By Kristina Curley (US Army Environmental Command)March 4, 2011
Polar bears, although spotted in the area, turned out to be a non-issue. The real challenge faced during the U.S. Army Corps of Engineers (USACE) cleanup at the Manning Point Formerly Used Defense Site (FUDS) was finding more than three times the number of old fuel and oil drums they expected scattered across this remote area of the Alaskan tundra.
Despite the surprise of the additional drums, the USACE/Alaska District FUDS Team successfully removed the 1,400 drums during a 28-day window, battling foggy conditions and some daunting logistics -- a feat recently recognized by the team's selection as winner of the Fiscal Year 2010 Secretary of the Army Environmental Award for Environmental Restoration.
The Manning Point Distant Early Warning Line Drum Staging Area, located in northern Alaska near the Jago River delta and east of the Native Village of Kaktovik, was operational during the Cold War. The drums, which once contained petroleum, oil and lubricant (POL) products for the station, were scattered across the Jago river delta by severe weather over the past 50 years. The cleanup, which eliminated potential future releases of petroleum product into the Arctic Ocean, included removing all drums and any residual drum contents, collecting necessary samples under the drums and, if necessary excavating and disposing of contaminated soil.
According to Ron Pflum, USACE project manager for the Jago River cleanup, the FUDS project faced a litany of challenges. The site is located in the Arctic National Wildlife Refuge (ANWR), so extra precautions were necessary to obtain a permit to access the area from the U.S. Fish and Wildlife Service, including development of a Polar Bear Awareness and Interaction Plan. In addition, the area is only reachable by helicopter or barge. Equipment was transported over 800 miles and delivered by barge. Workers were flown to and from the site daily. Helicopters also transported the recovered drums to Kaktovik using slings that held a maximum of 10 drums. The additional drums meant at least 100 more helicopter runs.
"The contractor and crews really stepped up," said Ron Broyles, environmental engineer, USACE, Alaska District. "As soon as the three-fold increase in drum quantity was realized, the contractor mobilized a second helicopter. For a solid week, two helicopters were used to sling loads of drums retrieved from the sand bars."
The crews, which included personnel hired from the local native population, put in 12-hour days, often not starting until after 10 a.m. due to the persistent fog, which prevented earlier flights for most of the month. The helicopter pilots also helped mitigate several days of standby time by making runs in the evening when there were breaks in the fog.
"The weather was huge," Broyles said. Especially since the project, which was started Aug. 3, 2010 had to be completed prior to the start of whaling season at the beginning of September.
Although Aaron Shewman, FUDS project engineer, USACE, Alaska District, says only 15 to 20 percent of the drums were buried in the river delta silt, those presented another hurdle. Because of the restrictions on using heavy equipment in ANWR, each of the drums had to be dug out by hand. All of the drums had to be removed from their locations and staged by hand for helicopter transport.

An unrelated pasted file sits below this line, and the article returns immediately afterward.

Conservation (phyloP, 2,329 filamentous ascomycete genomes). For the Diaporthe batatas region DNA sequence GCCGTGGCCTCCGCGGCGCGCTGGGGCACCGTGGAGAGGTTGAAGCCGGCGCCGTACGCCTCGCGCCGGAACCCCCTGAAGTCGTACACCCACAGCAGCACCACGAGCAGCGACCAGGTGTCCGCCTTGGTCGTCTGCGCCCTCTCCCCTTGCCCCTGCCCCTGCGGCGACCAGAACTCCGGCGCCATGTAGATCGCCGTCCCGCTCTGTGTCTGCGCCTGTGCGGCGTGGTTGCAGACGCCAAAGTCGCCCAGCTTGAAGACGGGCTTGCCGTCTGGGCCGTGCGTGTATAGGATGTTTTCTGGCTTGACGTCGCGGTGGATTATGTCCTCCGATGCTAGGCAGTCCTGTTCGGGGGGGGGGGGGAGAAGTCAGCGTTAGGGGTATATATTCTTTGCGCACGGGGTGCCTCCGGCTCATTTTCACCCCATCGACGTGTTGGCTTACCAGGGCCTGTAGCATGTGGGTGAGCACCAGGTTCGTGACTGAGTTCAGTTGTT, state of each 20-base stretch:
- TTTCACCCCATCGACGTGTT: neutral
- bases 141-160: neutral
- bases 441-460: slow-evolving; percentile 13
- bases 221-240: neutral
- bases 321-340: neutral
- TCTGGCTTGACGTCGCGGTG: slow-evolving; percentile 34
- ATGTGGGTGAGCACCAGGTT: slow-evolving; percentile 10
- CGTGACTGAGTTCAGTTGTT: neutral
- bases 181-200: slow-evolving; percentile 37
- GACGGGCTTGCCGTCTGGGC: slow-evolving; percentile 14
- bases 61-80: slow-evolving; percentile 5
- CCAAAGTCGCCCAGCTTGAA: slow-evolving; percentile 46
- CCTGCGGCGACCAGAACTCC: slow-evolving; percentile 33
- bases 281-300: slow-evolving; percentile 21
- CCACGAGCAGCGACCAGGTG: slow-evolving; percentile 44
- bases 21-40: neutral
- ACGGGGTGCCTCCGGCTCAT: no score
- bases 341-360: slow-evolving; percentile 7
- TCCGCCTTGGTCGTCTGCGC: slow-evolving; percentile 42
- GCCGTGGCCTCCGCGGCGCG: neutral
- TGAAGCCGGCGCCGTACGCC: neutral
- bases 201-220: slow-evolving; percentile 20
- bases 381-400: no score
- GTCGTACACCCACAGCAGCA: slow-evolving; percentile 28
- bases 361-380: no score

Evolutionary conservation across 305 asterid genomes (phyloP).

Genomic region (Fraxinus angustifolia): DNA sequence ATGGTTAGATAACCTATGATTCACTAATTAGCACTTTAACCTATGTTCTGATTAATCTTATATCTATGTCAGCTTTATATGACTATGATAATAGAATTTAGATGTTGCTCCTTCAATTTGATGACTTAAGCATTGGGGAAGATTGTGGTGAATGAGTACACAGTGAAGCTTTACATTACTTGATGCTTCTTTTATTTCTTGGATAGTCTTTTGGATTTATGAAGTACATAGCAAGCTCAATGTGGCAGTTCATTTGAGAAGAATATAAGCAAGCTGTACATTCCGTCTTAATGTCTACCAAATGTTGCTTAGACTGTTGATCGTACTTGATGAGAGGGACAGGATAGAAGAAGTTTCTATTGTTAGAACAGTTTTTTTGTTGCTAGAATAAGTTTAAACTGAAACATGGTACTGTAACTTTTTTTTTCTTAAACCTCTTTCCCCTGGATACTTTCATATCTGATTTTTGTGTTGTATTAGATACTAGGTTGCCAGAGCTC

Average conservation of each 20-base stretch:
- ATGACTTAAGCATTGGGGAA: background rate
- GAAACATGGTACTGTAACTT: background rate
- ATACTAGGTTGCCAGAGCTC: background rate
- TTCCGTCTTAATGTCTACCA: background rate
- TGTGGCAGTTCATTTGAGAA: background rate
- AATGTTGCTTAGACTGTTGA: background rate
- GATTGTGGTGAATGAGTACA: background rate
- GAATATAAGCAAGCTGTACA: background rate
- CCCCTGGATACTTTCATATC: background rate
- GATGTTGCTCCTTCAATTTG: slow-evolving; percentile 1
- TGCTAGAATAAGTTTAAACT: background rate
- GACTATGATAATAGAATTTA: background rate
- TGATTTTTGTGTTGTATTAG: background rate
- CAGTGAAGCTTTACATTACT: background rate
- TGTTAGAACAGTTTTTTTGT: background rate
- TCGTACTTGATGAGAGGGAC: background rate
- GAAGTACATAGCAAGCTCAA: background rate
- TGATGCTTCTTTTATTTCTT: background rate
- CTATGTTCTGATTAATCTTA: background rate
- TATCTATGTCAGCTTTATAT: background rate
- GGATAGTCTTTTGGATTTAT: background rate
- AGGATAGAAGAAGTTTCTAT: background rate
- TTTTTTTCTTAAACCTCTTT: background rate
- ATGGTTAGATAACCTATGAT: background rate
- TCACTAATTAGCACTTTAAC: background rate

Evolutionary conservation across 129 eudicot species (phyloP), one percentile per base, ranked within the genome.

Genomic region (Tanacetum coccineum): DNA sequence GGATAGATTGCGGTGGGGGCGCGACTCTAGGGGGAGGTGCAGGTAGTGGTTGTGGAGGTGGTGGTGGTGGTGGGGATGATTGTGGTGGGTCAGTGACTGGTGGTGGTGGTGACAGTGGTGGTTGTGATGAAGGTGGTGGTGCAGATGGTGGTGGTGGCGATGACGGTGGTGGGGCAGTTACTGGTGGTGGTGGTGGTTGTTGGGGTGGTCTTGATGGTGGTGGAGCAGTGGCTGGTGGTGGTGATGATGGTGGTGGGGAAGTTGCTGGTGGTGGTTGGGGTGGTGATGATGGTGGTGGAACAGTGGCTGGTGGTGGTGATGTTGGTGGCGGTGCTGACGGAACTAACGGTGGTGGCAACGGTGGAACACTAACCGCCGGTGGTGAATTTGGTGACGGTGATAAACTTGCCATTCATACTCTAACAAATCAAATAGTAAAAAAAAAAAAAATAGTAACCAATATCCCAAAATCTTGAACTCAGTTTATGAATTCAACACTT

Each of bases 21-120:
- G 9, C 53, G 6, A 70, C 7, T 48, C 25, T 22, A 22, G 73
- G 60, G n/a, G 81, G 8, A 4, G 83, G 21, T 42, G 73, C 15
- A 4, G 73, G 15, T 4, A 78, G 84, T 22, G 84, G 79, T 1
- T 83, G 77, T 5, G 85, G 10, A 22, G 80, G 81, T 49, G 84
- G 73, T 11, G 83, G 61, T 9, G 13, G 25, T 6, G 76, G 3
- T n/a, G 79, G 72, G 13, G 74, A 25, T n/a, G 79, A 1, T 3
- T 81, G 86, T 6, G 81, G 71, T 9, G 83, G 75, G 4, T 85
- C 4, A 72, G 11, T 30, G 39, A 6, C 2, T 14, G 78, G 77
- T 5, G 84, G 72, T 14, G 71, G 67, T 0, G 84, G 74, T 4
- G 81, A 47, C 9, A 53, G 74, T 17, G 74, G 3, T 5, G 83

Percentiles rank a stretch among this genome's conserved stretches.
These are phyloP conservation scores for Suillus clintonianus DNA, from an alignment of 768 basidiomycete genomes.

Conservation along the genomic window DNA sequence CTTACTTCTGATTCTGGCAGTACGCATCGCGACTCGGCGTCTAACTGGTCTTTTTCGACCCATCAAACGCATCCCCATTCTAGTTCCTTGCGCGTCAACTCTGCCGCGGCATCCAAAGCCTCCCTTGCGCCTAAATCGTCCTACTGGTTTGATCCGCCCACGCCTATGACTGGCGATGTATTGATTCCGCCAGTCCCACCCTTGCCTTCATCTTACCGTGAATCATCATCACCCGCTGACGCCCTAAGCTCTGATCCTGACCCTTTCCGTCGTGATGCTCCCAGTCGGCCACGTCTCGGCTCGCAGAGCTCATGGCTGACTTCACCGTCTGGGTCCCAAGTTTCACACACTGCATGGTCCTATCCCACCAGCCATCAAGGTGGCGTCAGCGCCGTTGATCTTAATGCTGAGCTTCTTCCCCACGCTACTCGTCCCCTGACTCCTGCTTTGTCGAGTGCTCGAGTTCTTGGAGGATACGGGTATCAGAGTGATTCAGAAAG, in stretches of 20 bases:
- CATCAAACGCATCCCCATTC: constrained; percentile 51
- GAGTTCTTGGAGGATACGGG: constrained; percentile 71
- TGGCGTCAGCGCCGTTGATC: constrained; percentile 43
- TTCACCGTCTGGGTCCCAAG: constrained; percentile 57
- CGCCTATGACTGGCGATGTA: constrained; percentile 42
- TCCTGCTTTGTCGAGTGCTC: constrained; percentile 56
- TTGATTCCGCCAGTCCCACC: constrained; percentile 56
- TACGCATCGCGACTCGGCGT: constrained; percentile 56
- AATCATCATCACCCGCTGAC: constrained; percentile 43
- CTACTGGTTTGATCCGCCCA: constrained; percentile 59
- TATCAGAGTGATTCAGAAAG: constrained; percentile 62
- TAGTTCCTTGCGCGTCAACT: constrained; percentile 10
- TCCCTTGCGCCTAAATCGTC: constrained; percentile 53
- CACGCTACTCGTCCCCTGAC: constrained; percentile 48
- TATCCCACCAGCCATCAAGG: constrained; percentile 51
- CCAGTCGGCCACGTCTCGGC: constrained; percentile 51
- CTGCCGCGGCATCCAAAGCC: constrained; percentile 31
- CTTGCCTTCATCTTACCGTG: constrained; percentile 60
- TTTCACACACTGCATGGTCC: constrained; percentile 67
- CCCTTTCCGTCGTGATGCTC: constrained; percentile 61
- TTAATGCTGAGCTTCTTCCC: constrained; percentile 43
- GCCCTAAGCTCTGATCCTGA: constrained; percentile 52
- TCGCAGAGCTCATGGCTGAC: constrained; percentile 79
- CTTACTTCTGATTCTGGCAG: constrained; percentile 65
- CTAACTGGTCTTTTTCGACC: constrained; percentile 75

As the drums and any contents were removed, the soil beneath each one was visually evaluated and field screening of the soil was conducted using a photo-ionization detector (PID). If PID readings were detected an analytical sample was collected for screening at an off-site laboratory. The drums were transported to Kaktovik, where they were opened, cleaned, crushed and placed in containers for disposal at Fairbanks, Alaska. Any POL discovered in the drums was transferred into new drums for transportation to a POL recycling facility in Palmer, Alaska.
According to Shewman, none of the soil samples showed contaminants above regulatory levels, so no soil removal was necessary. "The project removed both an eyesore and an exposure concern for the subsistence hunters and fishers in the Jago River area," Shewman said. "The residents of Kaktovik have worried about oil products getting into the water and into the fish they eat. With the drums gone, that is no longer a concern."
Pflum said another benefit of being able to complete the Jago River project was a savings of nearly $500,000 for the FUDS program. The Jago River removal action, originally scheduled for 2011, was instead conducted concurrently with another nearby FUDS project at Brownlow Point on the North Slope of Alaska. Joint execution of these projects resulted in cost savings for reduced mobilization/demobilization requirements, shared logistics planning, comprehensive work planning documents, and combined lodging arrangements.
The FUDS Team agreed that because the Alaska District FUDS Program has over 10 other Alaska North Slope sites to address in future years the lessons learned and relations forged during the Jago River removal action will help them limit cost growth for those cleanups and achieve program objectives in a reasonable time. "The relationships established with regulatory agencies and local villages are critical to future success in implementing remedial/removal actions on the North Slope of Alaska. The trust earned by the Manning Point Jago River Project Delivery Team ensures expectations can be met and understood when working at new locations," said Pflum.